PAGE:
Habitat Gets Greener

By on Nov 5, 2014 in News

The uptick in green affordable housing continues as Habitat for Humanity embraces passivehaus design.

Passivehaus, or Passive House, is a rigorous German building standard that emphHH passive 2asizes air-tight envelopes, optimized solar gain, and decreased dependence on mechanical heating and cooling. Such stringent standards and cost assumptions have discouraged many affordable housing developers, yet Habitat for Humanity teamed up with BarlisWedlick Architects to look at passivehaus through an affordable lens.

Dennis Wedlick of BarlisWedlick admits that he had his reservations about the project, though they weren’t rooted in costs or standards.  “We were concerned about how much training it was going to take for the volunteers so they could achieve what custom builders and their subs normally achieve on a project like this,” he says. “But there was no problem.”

Columbia County townhouses were born, each costing about $125,000 and 4,000 volunteer hours to build. The results are well worth their efforts. Each 1,200-square-foot home achieved an air tightness level of less than .6 air changes per hour, and an R-value of 50-60 for the walls and roof, thanks to glorified newspaper insulation (weatherized cellulose insulation to be exact). Columbia County townhouses use less than 90 percent of the energy required to run a conventional home of the same size.

The efficiency of passivehaus construction loses value if residents do not receive the proper tutorials on how to optimize the home’s features. Owners were taught the ins and outs of daily operation and maintenance, simple pointers such as closing the blinds during the hottest time of day and running the recovery ventilator nonstop. Time will tell if the houses and their residents live up to their greatest potential.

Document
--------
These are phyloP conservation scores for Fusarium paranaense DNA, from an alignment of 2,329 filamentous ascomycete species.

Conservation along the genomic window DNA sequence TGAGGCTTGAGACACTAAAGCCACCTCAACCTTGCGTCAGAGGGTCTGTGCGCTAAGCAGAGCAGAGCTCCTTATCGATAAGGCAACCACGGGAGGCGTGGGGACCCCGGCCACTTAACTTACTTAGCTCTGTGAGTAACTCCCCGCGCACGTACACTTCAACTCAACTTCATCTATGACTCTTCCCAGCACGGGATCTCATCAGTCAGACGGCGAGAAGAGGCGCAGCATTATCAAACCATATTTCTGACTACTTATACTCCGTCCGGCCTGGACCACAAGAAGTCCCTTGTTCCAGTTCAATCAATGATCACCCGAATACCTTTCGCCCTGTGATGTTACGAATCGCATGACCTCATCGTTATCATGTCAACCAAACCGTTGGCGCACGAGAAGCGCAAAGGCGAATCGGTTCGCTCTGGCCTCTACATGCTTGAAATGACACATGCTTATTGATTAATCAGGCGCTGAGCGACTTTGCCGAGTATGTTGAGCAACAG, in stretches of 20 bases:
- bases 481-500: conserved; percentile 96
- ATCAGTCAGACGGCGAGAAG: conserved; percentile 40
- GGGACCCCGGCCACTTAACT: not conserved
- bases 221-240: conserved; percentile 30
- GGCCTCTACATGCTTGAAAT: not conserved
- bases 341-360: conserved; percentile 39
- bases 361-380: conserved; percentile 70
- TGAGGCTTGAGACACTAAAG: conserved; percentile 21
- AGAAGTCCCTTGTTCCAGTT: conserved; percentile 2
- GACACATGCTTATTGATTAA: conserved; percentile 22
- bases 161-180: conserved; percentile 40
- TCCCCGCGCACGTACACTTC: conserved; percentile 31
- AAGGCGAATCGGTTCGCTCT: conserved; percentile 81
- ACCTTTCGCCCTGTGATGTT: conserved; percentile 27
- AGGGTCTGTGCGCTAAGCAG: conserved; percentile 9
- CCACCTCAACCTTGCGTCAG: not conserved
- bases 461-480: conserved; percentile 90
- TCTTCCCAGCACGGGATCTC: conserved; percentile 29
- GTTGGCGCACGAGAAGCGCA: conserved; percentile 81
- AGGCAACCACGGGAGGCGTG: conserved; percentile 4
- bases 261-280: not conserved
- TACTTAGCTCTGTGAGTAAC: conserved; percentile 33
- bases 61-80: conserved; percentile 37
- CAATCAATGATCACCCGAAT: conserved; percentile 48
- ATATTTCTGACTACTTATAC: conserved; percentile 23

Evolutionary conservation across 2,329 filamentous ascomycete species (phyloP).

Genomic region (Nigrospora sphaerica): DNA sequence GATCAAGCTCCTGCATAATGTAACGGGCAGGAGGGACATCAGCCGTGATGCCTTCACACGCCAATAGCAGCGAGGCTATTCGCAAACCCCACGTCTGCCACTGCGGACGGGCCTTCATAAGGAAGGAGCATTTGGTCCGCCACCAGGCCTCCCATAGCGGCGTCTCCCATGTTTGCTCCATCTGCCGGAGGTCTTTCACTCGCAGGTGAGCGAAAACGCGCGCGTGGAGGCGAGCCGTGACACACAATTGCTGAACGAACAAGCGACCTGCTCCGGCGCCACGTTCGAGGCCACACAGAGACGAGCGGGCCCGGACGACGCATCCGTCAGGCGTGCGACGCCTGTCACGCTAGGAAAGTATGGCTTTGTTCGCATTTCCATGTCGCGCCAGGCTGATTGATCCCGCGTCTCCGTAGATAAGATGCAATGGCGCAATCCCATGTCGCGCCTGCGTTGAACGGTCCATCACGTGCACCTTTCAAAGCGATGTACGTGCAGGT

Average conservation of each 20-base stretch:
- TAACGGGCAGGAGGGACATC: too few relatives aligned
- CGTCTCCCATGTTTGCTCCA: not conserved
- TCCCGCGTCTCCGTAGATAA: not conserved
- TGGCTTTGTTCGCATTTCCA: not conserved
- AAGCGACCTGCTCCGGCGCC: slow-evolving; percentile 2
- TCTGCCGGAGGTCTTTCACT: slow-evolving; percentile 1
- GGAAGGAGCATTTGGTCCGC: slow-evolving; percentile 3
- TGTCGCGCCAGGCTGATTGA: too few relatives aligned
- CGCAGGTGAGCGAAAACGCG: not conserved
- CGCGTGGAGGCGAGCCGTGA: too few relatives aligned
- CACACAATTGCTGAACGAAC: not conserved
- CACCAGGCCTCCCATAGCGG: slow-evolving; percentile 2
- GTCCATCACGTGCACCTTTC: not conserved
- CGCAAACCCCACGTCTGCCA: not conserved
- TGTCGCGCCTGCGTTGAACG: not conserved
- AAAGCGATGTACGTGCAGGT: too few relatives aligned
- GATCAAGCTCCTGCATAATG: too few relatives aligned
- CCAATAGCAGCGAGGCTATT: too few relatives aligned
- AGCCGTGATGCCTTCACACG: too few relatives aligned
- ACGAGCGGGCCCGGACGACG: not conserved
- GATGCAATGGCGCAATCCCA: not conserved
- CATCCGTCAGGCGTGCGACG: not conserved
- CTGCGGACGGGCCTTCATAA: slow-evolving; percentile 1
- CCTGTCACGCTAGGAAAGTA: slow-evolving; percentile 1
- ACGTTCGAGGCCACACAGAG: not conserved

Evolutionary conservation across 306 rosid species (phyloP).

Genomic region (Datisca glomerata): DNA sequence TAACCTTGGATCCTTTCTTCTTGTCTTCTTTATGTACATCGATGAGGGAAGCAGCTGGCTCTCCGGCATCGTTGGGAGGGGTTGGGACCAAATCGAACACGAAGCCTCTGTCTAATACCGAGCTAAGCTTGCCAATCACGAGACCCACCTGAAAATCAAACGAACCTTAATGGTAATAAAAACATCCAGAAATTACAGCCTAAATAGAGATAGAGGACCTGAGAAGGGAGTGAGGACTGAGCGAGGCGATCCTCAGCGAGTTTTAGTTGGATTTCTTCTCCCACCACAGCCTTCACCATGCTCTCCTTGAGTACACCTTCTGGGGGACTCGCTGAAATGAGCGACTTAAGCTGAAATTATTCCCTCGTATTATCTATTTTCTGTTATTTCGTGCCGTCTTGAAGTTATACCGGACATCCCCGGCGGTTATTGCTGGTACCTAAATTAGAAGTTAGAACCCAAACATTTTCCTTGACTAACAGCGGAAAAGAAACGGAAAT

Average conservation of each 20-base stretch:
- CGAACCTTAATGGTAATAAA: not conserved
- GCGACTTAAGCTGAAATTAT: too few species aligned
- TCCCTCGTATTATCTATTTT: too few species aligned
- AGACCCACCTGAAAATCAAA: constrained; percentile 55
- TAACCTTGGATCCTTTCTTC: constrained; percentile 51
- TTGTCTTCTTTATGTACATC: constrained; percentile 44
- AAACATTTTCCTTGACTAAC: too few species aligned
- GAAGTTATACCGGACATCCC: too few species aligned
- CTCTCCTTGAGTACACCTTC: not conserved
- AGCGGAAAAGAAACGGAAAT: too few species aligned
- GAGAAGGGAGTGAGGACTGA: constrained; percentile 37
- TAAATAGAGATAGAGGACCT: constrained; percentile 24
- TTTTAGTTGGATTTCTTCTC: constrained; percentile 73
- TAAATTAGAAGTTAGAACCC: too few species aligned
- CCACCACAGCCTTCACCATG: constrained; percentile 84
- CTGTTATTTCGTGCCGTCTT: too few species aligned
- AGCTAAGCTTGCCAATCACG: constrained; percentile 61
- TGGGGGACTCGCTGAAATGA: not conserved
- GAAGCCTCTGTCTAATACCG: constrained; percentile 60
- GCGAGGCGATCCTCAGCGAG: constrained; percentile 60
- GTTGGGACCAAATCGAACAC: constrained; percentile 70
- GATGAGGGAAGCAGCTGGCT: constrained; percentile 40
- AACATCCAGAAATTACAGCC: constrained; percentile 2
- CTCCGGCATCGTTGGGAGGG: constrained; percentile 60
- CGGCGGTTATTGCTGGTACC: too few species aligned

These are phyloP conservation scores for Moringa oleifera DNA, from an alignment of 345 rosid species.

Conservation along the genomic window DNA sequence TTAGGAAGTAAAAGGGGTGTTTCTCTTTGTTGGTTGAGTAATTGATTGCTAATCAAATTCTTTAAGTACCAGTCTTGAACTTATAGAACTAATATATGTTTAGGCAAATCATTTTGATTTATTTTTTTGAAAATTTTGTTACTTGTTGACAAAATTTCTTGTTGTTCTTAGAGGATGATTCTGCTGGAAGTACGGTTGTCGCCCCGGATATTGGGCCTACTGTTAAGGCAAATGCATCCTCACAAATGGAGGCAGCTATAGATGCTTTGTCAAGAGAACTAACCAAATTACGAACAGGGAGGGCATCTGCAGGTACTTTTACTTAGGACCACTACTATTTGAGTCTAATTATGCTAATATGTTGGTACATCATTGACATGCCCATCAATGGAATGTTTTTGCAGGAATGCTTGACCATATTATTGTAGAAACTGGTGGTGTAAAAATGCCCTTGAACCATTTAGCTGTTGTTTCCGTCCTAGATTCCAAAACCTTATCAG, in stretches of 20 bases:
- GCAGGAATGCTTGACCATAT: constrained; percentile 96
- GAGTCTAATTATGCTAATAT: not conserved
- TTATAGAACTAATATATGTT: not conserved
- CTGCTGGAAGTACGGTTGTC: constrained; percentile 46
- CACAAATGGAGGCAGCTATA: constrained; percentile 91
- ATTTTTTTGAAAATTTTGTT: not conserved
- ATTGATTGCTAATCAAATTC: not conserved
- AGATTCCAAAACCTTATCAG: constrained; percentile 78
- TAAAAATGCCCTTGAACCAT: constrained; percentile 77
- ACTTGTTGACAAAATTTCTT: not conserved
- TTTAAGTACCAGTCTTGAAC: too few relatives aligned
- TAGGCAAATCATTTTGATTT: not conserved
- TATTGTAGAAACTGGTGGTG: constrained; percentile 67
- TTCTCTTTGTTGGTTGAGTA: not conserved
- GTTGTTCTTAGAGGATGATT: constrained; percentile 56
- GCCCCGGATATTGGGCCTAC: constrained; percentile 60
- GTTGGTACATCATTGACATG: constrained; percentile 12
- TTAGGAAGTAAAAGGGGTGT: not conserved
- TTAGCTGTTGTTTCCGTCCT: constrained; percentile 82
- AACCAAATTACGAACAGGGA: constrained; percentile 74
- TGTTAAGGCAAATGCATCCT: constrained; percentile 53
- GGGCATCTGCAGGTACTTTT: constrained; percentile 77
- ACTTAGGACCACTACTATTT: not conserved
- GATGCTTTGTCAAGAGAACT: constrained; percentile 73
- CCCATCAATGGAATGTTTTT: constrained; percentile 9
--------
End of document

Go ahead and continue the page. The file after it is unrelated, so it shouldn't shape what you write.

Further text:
Yet even with a margin for human error, such green building techniques offer three-fold benefits to those who need it most. Efficient homes accumulate lower utility bills, making more funds available for families’ basic needs. With 19 million households eligible for affordable housing, HH passive 1equipping even a fraction of these homes with sustainable features would have notable health and environmental impact.

Of equal value, the Columbia County townhomes permit residents to age in place or take care of an aging or disabled family member. Rooms within the home are wheelchair accessible and each unit has a room on the first floor that can be converted into a bedroom.

Habitat for Humanity’s project demonstrates that sustainable, age-in-place homes and all of their benefits can be affordable for low-income households as well as the 15-16.9 percent of Americans who currently live in poverty.

The nonprofit organization has already broken ground on its next duplex project, this one reportedly more efficient that the last. The new properties are slated for completion in January 2015.